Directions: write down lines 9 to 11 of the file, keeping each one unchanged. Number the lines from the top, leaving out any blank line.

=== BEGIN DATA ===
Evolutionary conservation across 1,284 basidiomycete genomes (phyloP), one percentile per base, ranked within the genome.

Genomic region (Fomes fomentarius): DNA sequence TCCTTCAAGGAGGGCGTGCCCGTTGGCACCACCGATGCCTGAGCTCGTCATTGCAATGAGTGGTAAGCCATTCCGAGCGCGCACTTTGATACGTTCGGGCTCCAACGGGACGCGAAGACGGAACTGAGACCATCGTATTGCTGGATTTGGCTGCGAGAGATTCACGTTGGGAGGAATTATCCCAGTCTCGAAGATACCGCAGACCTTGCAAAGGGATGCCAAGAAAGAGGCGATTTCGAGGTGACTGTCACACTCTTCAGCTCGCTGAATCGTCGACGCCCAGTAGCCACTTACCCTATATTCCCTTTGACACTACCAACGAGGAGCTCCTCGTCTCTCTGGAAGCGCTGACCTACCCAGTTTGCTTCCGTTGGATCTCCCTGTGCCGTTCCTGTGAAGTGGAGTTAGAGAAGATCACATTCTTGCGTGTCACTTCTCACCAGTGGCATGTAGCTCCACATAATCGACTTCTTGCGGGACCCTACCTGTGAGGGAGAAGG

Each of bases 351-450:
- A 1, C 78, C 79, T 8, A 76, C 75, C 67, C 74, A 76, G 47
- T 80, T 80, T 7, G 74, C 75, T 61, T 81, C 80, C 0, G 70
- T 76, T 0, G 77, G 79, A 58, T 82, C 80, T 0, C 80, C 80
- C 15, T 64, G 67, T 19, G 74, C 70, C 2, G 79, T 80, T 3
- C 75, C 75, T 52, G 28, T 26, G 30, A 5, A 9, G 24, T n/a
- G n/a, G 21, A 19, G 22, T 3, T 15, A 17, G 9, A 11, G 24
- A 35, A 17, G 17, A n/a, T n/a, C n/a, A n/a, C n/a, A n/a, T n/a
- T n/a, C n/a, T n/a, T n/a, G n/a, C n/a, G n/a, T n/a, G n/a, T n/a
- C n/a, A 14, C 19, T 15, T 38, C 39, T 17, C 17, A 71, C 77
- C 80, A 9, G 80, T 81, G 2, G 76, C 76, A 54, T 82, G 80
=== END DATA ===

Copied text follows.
- G n/a, G 21, A 19, G 22, T 3, T 15, A 17, G 9, A 11, G 24
- A 35, A 17, G 17, A n/a, T n/a, C n/a, A n/a, C n/a, A n/a, T n/a
- T n/a, C n/a, T n/a, T n/a, G n/a, C n/a, G n/a, T n/a, G n/a, T n/a